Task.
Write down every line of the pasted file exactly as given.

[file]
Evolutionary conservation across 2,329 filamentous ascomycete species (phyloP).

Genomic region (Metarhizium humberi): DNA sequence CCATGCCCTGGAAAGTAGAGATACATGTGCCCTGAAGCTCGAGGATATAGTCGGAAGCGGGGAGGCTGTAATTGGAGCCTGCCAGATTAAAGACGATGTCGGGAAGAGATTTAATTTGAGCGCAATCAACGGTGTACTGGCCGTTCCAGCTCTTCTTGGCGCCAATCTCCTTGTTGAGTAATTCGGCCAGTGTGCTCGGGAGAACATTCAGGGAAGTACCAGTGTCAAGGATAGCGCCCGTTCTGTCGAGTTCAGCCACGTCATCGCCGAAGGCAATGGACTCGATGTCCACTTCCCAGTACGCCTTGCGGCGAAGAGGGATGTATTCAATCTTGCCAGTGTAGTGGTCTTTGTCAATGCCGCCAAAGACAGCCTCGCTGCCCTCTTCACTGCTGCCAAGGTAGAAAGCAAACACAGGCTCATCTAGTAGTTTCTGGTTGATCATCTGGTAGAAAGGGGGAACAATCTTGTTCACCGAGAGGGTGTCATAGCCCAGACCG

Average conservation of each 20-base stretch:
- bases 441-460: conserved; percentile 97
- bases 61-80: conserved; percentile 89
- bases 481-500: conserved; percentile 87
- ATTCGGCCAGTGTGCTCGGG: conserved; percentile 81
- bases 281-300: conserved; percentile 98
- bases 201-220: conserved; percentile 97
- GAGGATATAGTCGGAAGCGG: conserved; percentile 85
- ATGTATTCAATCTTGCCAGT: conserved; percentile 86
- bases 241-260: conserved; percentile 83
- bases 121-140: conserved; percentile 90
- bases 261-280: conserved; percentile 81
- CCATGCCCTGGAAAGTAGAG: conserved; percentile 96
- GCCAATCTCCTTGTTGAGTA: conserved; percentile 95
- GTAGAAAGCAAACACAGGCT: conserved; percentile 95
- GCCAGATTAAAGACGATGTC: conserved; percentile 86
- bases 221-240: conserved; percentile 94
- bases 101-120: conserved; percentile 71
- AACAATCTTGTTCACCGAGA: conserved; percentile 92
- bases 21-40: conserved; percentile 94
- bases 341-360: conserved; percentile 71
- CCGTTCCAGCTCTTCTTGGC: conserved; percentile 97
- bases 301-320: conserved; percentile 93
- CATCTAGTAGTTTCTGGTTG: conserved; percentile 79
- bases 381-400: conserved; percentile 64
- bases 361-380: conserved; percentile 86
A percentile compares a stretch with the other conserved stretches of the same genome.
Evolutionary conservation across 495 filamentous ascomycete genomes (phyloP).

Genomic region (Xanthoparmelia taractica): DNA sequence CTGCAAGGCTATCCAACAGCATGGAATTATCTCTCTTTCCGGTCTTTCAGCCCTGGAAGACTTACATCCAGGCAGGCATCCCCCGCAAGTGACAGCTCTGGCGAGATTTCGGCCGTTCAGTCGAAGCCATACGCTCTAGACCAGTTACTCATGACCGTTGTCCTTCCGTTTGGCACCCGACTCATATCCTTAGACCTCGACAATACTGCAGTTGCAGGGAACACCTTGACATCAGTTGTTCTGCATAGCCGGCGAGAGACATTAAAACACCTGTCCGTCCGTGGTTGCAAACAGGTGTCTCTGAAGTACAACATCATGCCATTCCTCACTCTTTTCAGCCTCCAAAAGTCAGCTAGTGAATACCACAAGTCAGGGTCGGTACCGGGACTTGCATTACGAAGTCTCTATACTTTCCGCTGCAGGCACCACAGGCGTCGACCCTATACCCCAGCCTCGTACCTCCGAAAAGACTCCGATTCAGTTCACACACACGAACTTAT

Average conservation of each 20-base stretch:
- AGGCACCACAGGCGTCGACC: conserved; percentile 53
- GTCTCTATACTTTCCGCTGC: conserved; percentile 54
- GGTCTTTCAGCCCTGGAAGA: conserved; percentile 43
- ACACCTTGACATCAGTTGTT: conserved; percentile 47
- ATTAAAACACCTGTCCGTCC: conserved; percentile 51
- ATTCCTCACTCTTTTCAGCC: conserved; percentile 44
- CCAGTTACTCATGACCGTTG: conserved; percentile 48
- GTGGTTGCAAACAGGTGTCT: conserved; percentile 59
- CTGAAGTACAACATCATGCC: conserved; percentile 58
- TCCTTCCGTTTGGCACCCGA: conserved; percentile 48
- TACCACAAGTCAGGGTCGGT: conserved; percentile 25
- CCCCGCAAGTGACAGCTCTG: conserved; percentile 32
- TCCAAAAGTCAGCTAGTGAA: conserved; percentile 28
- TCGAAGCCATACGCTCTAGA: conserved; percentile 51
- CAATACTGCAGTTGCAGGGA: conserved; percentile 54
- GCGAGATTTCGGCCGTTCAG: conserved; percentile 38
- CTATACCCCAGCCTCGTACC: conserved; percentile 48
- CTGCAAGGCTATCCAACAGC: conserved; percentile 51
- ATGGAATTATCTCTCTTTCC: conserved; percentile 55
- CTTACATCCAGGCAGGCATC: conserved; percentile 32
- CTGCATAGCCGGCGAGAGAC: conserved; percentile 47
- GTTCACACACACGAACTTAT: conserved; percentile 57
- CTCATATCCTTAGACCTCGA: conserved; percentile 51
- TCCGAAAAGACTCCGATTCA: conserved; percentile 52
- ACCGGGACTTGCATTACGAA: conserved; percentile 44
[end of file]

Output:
Evolutionary conservation across 2,329 filamentous ascomycete species (phyloP).

Genomic region (Metarhizium humberi): DNA sequence CCATGCCCTGGAAAGTAGAGATACATGTGCCCTGAAGCTCGAGGATATAGTCGGAAGCGGGGAGGCTGTAATTGGAGCCTGCCAGATTAAAGACGATGTCGGGAAGAGATTTAATTTGAGCGCAATCAACGGTGTACTGGCCGTTCCAGCTCTTCTTGGCGCCAATCTCCTTGTTGAGTAATTCGGCCAGTGTGCTCGGGAGAACATTCAGGGAAGTACCAGTGTCAAGGATAGCGCCCGTTCTGTCGAGTTCAGCCACGTCATCGCCGAAGGCAATGGACTCGATGTCCACTTCCCAGTACGCCTTGCGGCGAAGAGGGATGTATTCAATCTTGCCAGTGTAGTGGTCTTTGTCAATGCCGCCAAAGACAGCCTCGCTGCCCTCTTCACTGCTGCCAAGGTAGAAAGCAAACACAGGCTCATCTAGTAGTTTCTGGTTGATCATCTGGTAGAAAGGGGGAACAATCTTGTTCACCGAGAGGGTGTCATAGCCCAGACCG

Average conservation of each 20-base stretch:
- bases 441-460: conserved; percentile 97
- bases 61-80: conserved; percentile 89
- bases 481-500: conserved; percentile 87
- ATTCGGCCAGTGTGCTCGGG: conserved; percentile 81
- bases 281-300: conserved; percentile 98
- bases 201-220: conserved; percentile 97
- GAGGATATAGTCGGAAGCGG: conserved; percentile 85
- ATGTATTCAATCTTGCCAGT: conserved; percentile 86
- bases 241-260: conserved; percentile 83
- bases 121-140: conserved; percentile 90
- bases 261-280: conserved; percentile 81
- CCATGCCCTGGAAAGTAGAG: conserved; percentile 96
- GCCAATCTCCTTGTTGAGTA: conserved; percentile 95
- GTAGAAAGCAAACACAGGCT: conserved; percentile 95
- GCCAGATTAAAGACGATGTC: conserved; percentile 86
- bases 221-240: conserved; percentile 94
- bases 101-120: conserved; percentile 71
- AACAATCTTGTTCACCGAGA: conserved; percentile 92
- bases 21-40: conserved; percentile 94
- bases 341-360: conserved; percentile 71
- CCGTTCCAGCTCTTCTTGGC: conserved; percentile 97
- bases 301-320: conserved; percentile 93
- CATCTAGTAGTTTCTGGTTG: conserved; percentile 79
- bases 381-400: conserved; percentile 64
- bases 361-380: conserved; percentile 86
A percentile compares a stretch with the other conserved stretches of the same genome.
Evolutionary conservation across 495 filamentous ascomycete genomes (phyloP).

Genomic region (Xanthoparmelia taractica): DNA sequence CTGCAAGGCTATCCAACAGCATGGAATTATCTCTCTTTCCGGTCTTTCAGCCCTGGAAGACTTACATCCAGGCAGGCATCCCCCGCAAGTGACAGCTCTGGCGAGATTTCGGCCGTTCAGTCGAAGCCATACGCTCTAGACCAGTTACTCATGACCGTTGTCCTTCCGTTTGGCACCCGACTCATATCCTTAGACCTCGACAATACTGCAGTTGCAGGGAACACCTTGACATCAGTTGTTCTGCATAGCCGGCGAGAGACATTAAAACACCTGTCCGTCCGTGGTTGCAAACAGGTGTCTCTGAAGTACAACATCATGCCATTCCTCACTCTTTTCAGCCTCCAAAAGTCAGCTAGTGAATACCACAAGTCAGGGTCGGTACCGGGACTTGCATTACGAAGTCTCTATACTTTCCGCTGCAGGCACCACAGGCGTCGACCCTATACCCCAGCCTCGTACCTCCGAAAAGACTCCGATTCAGTTCACACACACGAACTTAT

Average conservation of each 20-base stretch:
- AGGCACCACAGGCGTCGACC: conserved; percentile 53
- GTCTCTATACTTTCCGCTGC: conserved; percentile 54
- GGTCTTTCAGCCCTGGAAGA: conserved; percentile 43
- ACACCTTGACATCAGTTGTT: conserved; percentile 47
- ATTAAAACACCTGTCCGTCC: conserved; percentile 51
- ATTCCTCACTCTTTTCAGCC: conserved; percentile 44
- CCAGTTACTCATGACCGTTG: conserved; percentile 48
- GTGGTTGCAAACAGGTGTCT: conserved; percentile 59
- CTGAAGTACAACATCATGCC: conserved; percentile 58
- TCCTTCCGTTTGGCACCCGA: conserved; percentile 48
- TACCACAAGTCAGGGTCGGT: conserved; percentile 25
- CCCCGCAAGTGACAGCTCTG: conserved; percentile 32
- TCCAAAAGTCAGCTAGTGAA: conserved; percentile 28
- TCGAAGCCATACGCTCTAGA: conserved; percentile 51
- CAATACTGCAGTTGCAGGGA: conserved; percentile 54
- GCGAGATTTCGGCCGTTCAG: conserved; percentile 38
- CTATACCCCAGCCTCGTACC: conserved; percentile 48
- CTGCAAGGCTATCCAACAGC: conserved; percentile 51
- ATGGAATTATCTCTCTTTCC: conserved; percentile 55
- CTTACATCCAGGCAGGCATC: conserved; percentile 32
- CTGCATAGCCGGCGAGAGAC: conserved; percentile 47
- GTTCACACACACGAACTTAT: conserved; percentile 57
- CTCATATCCTTAGACCTCGA: conserved; percentile 51
- TCCGAAAAGACTCCGATTCA: conserved; percentile 52
- ACCGGGACTTGCATTACGAA: conserved; percentile 44